CASD board sleeping on school schedule shift

October 24, 2007|By DON AINES

Elementary school students in the Chambersburg Area School District could end up going to school much earlier in the future and high school students could get some extra shut-eye, but they will all get to sleep on it for at least another year.

The Chambersburg School Board on Wednesday discussed flipping the schedules of elementary and secondary students, but decided there was too much groundwork to be done with parents to try to make the change in the 2008-09 school year.

The district is exploring ways to add more instructional time to the elementary school year, currently at the minimum of 900 hours, Superintendent Joseph Padasak said. The change also could cut down on the time students spend on buses and result in more alert high school students.

Currently, elementary schools start the day at about 8:30 a.m., a time that varies slightly from one school to another, and end at about 2:30 p.m. The proposal outlined by Patty Jacobs, an assistant principal at Chambersburg Area Senior High School, would have those students start at 7:50 a.m., while still ending at about 2:35 p.m.


High school students start at 8:07 a.m. and leave school shortly after 3 p.m. The proposal would change the start time to 8:50 a.m., with the last class ending at 3:35 p.m.

"We sequence our school day like a sandwich, not a layer," Business Manager Rick Vensel said. The elementary school day "is structured inside the secondary day."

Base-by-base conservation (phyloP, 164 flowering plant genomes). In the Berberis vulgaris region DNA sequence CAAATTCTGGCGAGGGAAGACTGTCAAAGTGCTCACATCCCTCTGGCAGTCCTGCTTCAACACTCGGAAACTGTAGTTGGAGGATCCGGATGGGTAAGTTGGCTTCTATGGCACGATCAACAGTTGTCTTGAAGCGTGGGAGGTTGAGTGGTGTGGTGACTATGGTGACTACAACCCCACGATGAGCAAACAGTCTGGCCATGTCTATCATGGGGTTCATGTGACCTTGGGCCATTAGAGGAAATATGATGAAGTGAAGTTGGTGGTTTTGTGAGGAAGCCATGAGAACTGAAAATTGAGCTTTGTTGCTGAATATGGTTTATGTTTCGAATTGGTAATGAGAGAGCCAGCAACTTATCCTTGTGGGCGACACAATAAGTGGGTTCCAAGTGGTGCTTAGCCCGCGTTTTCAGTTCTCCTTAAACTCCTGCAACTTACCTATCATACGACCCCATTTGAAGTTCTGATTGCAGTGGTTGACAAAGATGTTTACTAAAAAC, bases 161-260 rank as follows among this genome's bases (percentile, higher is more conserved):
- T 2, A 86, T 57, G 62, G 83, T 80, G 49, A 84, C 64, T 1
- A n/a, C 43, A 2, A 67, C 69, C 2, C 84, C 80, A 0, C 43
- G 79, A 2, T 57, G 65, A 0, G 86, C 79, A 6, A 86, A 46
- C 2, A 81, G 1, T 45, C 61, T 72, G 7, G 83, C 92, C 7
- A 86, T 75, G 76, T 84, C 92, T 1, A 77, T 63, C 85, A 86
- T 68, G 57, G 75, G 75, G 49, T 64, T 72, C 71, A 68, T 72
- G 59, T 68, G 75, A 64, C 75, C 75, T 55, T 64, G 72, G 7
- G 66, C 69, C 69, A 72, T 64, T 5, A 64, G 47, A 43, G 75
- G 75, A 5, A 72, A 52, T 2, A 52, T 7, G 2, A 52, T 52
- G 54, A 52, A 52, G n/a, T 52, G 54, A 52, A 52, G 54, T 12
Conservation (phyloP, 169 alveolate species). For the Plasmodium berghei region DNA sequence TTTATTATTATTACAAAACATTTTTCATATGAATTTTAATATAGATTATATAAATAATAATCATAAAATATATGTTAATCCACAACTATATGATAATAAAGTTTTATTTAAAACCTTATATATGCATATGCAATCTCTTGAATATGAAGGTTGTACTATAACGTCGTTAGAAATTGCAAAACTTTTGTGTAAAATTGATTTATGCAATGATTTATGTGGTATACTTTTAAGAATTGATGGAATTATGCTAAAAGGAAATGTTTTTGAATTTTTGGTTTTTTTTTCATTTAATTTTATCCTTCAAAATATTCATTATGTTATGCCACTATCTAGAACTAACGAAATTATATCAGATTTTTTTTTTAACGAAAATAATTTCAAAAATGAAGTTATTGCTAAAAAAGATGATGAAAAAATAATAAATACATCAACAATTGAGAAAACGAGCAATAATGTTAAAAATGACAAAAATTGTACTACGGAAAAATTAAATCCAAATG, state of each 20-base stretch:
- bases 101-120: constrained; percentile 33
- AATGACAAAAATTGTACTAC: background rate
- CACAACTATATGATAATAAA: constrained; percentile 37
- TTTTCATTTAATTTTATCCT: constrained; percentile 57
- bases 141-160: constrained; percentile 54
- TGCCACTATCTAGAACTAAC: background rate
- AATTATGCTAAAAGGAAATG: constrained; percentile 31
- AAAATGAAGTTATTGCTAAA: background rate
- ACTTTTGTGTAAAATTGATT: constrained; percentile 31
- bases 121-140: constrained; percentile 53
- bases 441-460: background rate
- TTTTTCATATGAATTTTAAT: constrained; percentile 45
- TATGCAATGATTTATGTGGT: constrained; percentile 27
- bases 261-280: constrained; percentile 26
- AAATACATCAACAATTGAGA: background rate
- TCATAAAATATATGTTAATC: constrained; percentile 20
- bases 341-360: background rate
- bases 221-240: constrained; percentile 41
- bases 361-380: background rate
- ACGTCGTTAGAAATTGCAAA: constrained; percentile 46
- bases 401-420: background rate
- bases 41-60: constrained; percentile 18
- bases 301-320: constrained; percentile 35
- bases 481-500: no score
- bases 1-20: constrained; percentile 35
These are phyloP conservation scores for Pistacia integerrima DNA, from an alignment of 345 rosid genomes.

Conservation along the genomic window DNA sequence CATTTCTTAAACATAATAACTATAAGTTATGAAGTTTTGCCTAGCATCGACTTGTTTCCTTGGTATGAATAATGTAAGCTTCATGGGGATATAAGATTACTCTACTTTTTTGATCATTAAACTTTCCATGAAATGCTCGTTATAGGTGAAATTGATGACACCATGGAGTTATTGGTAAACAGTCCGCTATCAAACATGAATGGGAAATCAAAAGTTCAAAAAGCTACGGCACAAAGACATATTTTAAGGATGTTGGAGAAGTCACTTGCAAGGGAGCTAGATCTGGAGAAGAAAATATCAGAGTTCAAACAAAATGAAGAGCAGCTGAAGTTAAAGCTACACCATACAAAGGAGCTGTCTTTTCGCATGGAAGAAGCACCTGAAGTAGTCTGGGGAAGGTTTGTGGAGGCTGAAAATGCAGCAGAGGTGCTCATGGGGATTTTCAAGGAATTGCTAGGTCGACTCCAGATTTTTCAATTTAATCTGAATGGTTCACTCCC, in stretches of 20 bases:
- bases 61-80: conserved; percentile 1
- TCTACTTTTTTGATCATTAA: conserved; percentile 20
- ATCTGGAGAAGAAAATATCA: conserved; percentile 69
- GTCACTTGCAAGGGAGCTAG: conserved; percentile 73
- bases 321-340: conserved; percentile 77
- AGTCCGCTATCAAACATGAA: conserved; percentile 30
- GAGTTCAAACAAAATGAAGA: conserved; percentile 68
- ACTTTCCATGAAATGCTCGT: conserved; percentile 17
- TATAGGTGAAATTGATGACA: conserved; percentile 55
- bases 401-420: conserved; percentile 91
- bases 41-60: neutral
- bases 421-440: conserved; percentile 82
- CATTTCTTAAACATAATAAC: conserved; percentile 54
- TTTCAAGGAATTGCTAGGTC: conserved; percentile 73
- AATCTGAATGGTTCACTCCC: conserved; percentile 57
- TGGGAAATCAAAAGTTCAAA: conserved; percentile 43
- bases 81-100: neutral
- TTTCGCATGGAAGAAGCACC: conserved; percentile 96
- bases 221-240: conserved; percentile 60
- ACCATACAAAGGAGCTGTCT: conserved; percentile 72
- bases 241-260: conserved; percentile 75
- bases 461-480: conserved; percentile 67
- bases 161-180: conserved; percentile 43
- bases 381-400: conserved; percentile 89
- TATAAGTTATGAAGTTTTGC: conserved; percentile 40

"No one was able to give me an answer" on why the district schedules school that way, Vensel said.

As far as transportation, Vensel said the existing schedule means secondary students get on their buses first, followed by elementary students. Elementary school students get picked up first at the end of the day.

The system results in some students having to transfer buses on the way to and from school, and makes for some lengthy bus rides, Vensel said. Changing the schedule will allow the elementary school day to be expanded for additional programs and instruction, he said.

As for secondary students, Jacobs said teenagers require 9.25 hours of sleep, but probably only get six or seven. The extra sack time could result in more alert and better-performing high school students with fewer disciplinary problems, she said.

At this time of year, however, a change in schedule would mean elementary students getting on buses before dawn. Assistant Superintendent for Elementary Services Catherine Dusman said she was concerned about children going to school in the dark.

Board member Joel Happel said the district needs time to get the message out to parents. While few people attend meetings when the board is passing a $100 million budget, plenty of parents will be concerned about their schedules being changed, he said.

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